When it comes to tax, most of us pay it and most of us probably pay our fair share, and even a proportion of corporations (multi-national or otherwise) end up paying some degree of tax - despite the best efforts of creative accountants. The question of what exactly is a corporation and how much tax it should pay came before the House of Commons Public Accounts Committee (last month) in relation to the Duchy of Cornwall.
The Duchy of Cornwall, the Committee heard, provides the heir to the throne was a private income, was not a corporation and that the prince voluntarily pays income tax. The Duchy of Cornwall, despite the name, happens to have significant landholdings well to the east of the Tamar which included the Oval Cricket Ground in London and a third of Dartmoor, not to mention pretty extensive property in Cornwall itself. It is worth noting that the "title and honour" confers legal prerogatives in Cornwall which elsewhere belong to the Crown including for example the right to the property of people who die without heirs and ownership of the foreshore. Interestingly the duchy estate is worth some £762 million pounds.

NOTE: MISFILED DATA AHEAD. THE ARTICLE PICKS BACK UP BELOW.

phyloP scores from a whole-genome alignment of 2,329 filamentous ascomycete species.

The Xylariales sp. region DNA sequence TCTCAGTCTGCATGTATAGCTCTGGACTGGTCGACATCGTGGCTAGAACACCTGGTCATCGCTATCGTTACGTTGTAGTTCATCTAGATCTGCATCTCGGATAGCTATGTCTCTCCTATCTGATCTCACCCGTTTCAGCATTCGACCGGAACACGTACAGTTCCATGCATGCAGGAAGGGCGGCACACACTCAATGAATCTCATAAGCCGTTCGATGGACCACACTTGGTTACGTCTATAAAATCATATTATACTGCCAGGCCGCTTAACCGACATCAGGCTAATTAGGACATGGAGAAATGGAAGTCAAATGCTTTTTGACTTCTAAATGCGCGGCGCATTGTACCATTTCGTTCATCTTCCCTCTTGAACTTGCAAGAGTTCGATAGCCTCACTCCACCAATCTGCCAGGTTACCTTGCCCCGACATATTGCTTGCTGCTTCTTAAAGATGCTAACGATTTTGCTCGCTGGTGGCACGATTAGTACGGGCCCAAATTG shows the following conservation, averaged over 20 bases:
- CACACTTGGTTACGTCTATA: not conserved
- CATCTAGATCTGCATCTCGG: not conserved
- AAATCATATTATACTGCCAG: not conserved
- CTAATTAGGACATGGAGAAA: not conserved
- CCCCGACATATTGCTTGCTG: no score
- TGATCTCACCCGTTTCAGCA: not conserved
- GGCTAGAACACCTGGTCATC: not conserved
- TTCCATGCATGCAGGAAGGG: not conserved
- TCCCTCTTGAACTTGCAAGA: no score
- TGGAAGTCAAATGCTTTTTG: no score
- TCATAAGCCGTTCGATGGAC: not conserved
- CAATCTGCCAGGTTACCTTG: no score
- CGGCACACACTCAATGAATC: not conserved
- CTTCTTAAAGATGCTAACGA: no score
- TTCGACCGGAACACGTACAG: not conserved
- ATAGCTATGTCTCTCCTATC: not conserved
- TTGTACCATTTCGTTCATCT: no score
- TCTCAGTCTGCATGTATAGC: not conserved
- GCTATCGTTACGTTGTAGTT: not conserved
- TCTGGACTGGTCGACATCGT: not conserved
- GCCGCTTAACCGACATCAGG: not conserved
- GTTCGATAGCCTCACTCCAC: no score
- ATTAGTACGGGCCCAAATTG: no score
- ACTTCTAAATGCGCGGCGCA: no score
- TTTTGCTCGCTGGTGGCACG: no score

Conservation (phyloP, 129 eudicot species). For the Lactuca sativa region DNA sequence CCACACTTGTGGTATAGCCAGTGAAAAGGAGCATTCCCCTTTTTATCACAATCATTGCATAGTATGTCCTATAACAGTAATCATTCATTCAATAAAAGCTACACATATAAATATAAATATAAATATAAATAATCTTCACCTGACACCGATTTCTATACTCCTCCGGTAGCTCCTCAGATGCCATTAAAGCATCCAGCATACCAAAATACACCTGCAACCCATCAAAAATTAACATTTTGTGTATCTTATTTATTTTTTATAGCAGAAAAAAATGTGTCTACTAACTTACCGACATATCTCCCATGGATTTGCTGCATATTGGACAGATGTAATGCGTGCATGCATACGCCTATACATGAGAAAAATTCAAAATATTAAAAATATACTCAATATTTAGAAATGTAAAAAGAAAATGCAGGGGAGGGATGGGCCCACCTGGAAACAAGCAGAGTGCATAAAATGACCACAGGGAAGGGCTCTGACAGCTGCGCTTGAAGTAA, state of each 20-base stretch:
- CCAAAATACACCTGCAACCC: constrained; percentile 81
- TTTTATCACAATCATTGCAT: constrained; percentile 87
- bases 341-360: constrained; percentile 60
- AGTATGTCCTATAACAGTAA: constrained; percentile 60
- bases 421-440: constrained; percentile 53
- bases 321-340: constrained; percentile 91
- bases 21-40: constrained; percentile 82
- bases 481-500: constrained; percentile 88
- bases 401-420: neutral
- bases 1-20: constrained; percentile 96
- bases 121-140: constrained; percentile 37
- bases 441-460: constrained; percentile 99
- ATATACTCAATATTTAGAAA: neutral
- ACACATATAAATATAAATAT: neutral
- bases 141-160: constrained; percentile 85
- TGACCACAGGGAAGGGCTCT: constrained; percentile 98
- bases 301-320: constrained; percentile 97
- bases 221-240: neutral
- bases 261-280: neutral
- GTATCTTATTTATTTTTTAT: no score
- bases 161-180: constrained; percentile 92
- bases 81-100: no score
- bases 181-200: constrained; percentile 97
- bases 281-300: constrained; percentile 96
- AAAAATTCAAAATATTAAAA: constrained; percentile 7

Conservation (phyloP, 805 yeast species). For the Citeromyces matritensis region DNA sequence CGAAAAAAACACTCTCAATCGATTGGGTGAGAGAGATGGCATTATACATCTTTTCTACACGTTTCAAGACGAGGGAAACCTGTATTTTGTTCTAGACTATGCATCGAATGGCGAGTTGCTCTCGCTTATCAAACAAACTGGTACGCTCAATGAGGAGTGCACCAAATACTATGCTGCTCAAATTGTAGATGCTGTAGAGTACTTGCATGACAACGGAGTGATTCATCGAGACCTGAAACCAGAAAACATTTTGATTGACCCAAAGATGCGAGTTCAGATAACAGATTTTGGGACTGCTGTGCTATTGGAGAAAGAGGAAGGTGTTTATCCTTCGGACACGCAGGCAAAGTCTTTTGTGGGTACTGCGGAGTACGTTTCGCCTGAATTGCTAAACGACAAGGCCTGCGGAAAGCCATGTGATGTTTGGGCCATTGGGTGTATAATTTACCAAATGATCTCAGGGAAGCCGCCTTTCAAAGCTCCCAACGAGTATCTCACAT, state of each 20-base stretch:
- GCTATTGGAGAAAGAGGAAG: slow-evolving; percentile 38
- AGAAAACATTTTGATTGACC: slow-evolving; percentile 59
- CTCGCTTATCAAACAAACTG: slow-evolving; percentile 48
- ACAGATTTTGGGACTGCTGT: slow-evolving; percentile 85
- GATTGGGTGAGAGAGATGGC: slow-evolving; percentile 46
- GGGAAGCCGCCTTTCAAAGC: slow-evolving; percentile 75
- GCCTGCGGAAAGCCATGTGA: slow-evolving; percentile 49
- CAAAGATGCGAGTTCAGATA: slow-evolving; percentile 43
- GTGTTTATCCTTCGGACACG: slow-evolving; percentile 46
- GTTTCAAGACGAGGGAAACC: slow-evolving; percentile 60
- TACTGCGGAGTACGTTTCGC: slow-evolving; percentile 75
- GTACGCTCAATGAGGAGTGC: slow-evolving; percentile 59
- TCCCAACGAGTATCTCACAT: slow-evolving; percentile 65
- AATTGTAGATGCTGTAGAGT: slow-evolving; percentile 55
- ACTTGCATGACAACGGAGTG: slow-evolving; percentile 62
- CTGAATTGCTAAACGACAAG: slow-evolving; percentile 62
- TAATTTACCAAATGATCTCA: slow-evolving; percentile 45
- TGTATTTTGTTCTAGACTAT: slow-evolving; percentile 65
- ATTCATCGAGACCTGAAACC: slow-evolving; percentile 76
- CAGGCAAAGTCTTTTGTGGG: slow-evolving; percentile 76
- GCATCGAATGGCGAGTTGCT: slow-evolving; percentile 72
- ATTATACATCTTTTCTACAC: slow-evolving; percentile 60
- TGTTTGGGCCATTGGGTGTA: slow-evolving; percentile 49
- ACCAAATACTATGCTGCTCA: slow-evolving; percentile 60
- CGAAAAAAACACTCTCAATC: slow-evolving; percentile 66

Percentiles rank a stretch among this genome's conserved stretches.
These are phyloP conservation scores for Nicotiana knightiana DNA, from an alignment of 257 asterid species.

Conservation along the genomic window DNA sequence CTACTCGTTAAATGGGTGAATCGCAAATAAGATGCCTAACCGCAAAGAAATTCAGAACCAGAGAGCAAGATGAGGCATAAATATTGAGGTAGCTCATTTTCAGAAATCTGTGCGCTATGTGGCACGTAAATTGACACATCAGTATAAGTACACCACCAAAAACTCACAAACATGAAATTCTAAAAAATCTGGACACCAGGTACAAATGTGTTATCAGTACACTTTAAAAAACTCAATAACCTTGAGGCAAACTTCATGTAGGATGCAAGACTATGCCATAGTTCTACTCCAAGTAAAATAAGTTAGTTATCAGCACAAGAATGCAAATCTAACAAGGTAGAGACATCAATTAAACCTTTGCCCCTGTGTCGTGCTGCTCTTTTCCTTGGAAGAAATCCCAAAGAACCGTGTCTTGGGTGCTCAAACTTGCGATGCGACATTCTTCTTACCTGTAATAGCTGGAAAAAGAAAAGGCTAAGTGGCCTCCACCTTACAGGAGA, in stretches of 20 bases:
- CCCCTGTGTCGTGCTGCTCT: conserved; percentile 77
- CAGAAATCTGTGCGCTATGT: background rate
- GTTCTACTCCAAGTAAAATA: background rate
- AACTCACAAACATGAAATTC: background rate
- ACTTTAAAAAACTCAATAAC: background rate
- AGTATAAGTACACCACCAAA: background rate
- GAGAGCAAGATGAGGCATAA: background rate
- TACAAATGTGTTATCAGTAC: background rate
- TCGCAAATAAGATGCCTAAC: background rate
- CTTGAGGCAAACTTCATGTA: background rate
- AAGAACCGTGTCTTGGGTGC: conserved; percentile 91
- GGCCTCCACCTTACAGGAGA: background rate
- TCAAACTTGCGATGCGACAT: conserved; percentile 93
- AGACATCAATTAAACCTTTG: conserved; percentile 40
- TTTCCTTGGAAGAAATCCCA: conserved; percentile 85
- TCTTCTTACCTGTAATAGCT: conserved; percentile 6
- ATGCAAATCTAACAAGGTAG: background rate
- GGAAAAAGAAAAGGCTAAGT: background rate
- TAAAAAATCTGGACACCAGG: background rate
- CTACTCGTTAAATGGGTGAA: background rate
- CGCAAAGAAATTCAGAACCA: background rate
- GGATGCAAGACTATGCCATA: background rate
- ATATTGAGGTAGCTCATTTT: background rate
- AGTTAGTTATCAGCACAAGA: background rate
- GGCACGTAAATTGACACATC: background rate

A Royal aide revealed that the prince's estate does not pay capital gains tax because he "doesn't have access to the capital gains. The capital gains are all reinvested in the duchy for future dukes". MPs were that the profits were used to pay for the prince's public duties, as well as those of his wife the Duchess of Cornwall and those of Prince William, the Duchess of Cambridge and Prince Harry and that if parliament legislated to prevent Prince Charles using his private income in this way it would cost taxpayers more - to pay for his official duties - and he would be free to spend his money "on his other things".
A senior Treasury official told the committee, that the prince's tax arrangements worked this way because he does not pay capital gains tax because he always reinvests any profit from sales, and that "If the duke were to be taxed on the corporate income of the duchy as well as his income, he would be taxed twice." The Treasury official also stated that the duchy differed to other corporations because the prince "is in the unusual position of getting all the income." The duchy estate of land and property - mostly in the south-west of England - was established by King Edward III in the fourteenth century to provide a private income for his son and heir to the throne.